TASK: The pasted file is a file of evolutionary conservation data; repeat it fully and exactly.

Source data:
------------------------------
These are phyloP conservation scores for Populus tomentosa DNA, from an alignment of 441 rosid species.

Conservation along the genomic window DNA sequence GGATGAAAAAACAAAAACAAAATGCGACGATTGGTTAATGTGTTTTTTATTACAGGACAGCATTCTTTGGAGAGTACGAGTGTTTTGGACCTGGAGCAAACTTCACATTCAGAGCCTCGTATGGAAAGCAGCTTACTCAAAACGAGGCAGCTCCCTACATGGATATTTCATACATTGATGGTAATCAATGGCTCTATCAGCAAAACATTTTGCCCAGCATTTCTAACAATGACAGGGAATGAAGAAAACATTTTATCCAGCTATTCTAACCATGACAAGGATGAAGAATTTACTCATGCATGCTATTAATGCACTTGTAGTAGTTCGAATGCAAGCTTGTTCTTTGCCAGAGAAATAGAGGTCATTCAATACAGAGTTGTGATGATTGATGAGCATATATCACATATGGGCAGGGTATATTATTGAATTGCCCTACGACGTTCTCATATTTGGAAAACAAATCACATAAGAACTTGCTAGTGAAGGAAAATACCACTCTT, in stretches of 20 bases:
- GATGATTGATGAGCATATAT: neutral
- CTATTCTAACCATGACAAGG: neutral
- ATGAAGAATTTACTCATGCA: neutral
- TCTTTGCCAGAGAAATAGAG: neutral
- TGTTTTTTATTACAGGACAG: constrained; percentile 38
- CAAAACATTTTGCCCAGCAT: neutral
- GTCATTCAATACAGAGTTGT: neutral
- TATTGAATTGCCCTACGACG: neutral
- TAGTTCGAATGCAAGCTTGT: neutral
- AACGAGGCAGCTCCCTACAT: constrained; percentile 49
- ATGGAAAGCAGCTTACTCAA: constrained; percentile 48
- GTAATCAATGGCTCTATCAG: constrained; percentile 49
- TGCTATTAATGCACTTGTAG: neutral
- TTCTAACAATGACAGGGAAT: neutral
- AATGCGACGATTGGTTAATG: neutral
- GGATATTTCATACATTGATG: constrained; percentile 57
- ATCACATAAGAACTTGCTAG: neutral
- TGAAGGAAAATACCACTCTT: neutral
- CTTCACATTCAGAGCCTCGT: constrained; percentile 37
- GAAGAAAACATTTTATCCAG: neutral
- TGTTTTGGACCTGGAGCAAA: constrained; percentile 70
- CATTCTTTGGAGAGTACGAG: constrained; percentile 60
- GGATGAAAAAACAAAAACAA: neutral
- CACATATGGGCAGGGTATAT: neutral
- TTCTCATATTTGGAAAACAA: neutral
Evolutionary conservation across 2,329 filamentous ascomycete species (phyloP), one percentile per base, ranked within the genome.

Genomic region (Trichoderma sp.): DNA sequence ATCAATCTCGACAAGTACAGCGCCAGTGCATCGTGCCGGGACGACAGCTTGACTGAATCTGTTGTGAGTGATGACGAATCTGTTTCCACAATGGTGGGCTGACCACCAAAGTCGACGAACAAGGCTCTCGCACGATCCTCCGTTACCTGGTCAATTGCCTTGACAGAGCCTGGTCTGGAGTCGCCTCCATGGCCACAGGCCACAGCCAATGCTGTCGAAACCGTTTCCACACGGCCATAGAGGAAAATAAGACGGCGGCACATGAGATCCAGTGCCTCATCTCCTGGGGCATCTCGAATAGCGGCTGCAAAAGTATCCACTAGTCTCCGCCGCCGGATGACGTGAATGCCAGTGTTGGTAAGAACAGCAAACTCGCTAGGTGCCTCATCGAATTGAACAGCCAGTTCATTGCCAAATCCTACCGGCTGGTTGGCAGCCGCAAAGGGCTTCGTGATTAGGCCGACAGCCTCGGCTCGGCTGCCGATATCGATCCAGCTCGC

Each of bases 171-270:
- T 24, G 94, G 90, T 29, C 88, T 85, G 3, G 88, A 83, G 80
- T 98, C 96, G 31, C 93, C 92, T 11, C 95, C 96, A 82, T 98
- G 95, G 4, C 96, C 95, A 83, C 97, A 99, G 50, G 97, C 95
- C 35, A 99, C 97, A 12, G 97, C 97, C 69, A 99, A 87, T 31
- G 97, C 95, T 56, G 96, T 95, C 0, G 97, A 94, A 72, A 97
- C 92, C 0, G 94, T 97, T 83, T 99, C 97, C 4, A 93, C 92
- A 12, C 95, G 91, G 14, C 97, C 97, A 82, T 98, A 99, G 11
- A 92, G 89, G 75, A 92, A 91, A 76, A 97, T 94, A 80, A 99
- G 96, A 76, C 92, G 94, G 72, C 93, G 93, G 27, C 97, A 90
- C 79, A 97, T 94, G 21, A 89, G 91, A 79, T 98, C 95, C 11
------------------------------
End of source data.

These are phyloP conservation scores for Populus tomentosa DNA, from an alignment of 441 rosid species.

Conservation along the genomic window DNA sequence GGATGAAAAAACAAAAACAAAATGCGACGATTGGTTAATGTGTTTTTTATTACAGGACAGCATTCTTTGGAGAGTACGAGTGTTTTGGACCTGGAGCAAACTTCACATTCAGAGCCTCGTATGGAAAGCAGCTTACTCAAAACGAGGCAGCTCCCTACATGGATATTTCATACATTGATGGTAATCAATGGCTCTATCAGCAAAACATTTTGCCCAGCATTTCTAACAATGACAGGGAATGAAGAAAACATTTTATCCAGCTATTCTAACCATGACAAGGATGAAGAATTTACTCATGCATGCTATTAATGCACTTGTAGTAGTTCGAATGCAAGCTTGTTCTTTGCCAGAGAAATAGAGGTCATTCAATACAGAGTTGTGATGATTGATGAGCATATATCACATATGGGCAGGGTATATTATTGAATTGCCCTACGACGTTCTCATATTTGGAAAACAAATCACATAAGAACTTGCTAGTGAAGGAAAATACCACTCTT, in stretches of 20 bases:
- GATGATTGATGAGCATATAT: neutral
- CTATTCTAACCATGACAAGG: neutral
- ATGAAGAATTTACTCATGCA: neutral
- TCTTTGCCAGAGAAATAGAG: neutral
- TGTTTTTTATTACAGGACAG: constrained; percentile 38
- CAAAACATTTTGCCCAGCAT: neutral
- GTCATTCAATACAGAGTTGT: neutral
- TATTGAATTGCCCTACGACG: neutral
- TAGTTCGAATGCAAGCTTGT: neutral
- AACGAGGCAGCTCCCTACAT: constrained; percentile 49
- ATGGAAAGCAGCTTACTCAA: constrained; percentile 48
- GTAATCAATGGCTCTATCAG: constrained; percentile 49
- TGCTATTAATGCACTTGTAG: neutral
- TTCTAACAATGACAGGGAAT: neutral
- AATGCGACGATTGGTTAATG: neutral
- GGATATTTCATACATTGATG: constrained; percentile 57
- ATCACATAAGAACTTGCTAG: neutral
- TGAAGGAAAATACCACTCTT: neutral
- CTTCACATTCAGAGCCTCGT: constrained; percentile 37
- GAAGAAAACATTTTATCCAG: neutral
- TGTTTTGGACCTGGAGCAAA: constrained; percentile 70
- CATTCTTTGGAGAGTACGAG: constrained; percentile 60
- GGATGAAAAAACAAAAACAA: neutral
- CACATATGGGCAGGGTATAT: neutral
- TTCTCATATTTGGAAAACAA: neutral
Evolutionary conservation across 2,329 filamentous ascomycete species (phyloP), one percentile per base, ranked within the genome.

Genomic region (Trichoderma sp.): DNA sequence ATCAATCTCGACAAGTACAGCGCCAGTGCATCGTGCCGGGACGACAGCTTGACTGAATCTGTTGTGAGTGATGACGAATCTGTTTCCACAATGGTGGGCTGACCACCAAAGTCGACGAACAAGGCTCTCGCACGATCCTCCGTTACCTGGTCAATTGCCTTGACAGAGCCTGGTCTGGAGTCGCCTCCATGGCCACAGGCCACAGCCAATGCTGTCGAAACCGTTTCCACACGGCCATAGAGGAAAATAAGACGGCGGCACATGAGATCCAGTGCCTCATCTCCTGGGGCATCTCGAATAGCGGCTGCAAAAGTATCCACTAGTCTCCGCCGCCGGATGACGTGAATGCCAGTGTTGGTAAGAACAGCAAACTCGCTAGGTGCCTCATCGAATTGAACAGCCAGTTCATTGCCAAATCCTACCGGCTGGTTGGCAGCCGCAAAGGGCTTCGTGATTAGGCCGACAGCCTCGGCTCGGCTGCCGATATCGATCCAGCTCGC

Each of bases 171-270:
- T 24, G 94, G 90, T 29, C 88, T 85, G 3, G 88, A 83, G 80
- T 98, C 96, G 31, C 93, C 92, T 11, C 95, C 96, A 82, T 98
- G 95, G 4, C 96, C 95, A 83, C 97, A 99, G 50, G 97, C 95
- C 35, A 99, C 97, A 12, G 97, C 97, C 69, A 99, A 87, T 31
- G 97, C 95, T 56, G 96, T 95, C 0, G 97, A 94, A 72, A 97
- C 92, C 0, G 94, T 97, T 83, T 99, C 97, C 4, A 93, C 92
- A 12, C 95, G 91, G 14, C 97, C 97, A 82, T 98, A 99, G 11
- A 92, G 89, G 75, A 92, A 91, A 76, A 97, T 94, A 80, A 99
- G 96, A 76, C 92, G 94, G 72, C 93, G 93, G 27, C 97, A 90
- C 79, A 97, T 94, G 21, A 89, G 91, A 79, T 98, C 95, C 11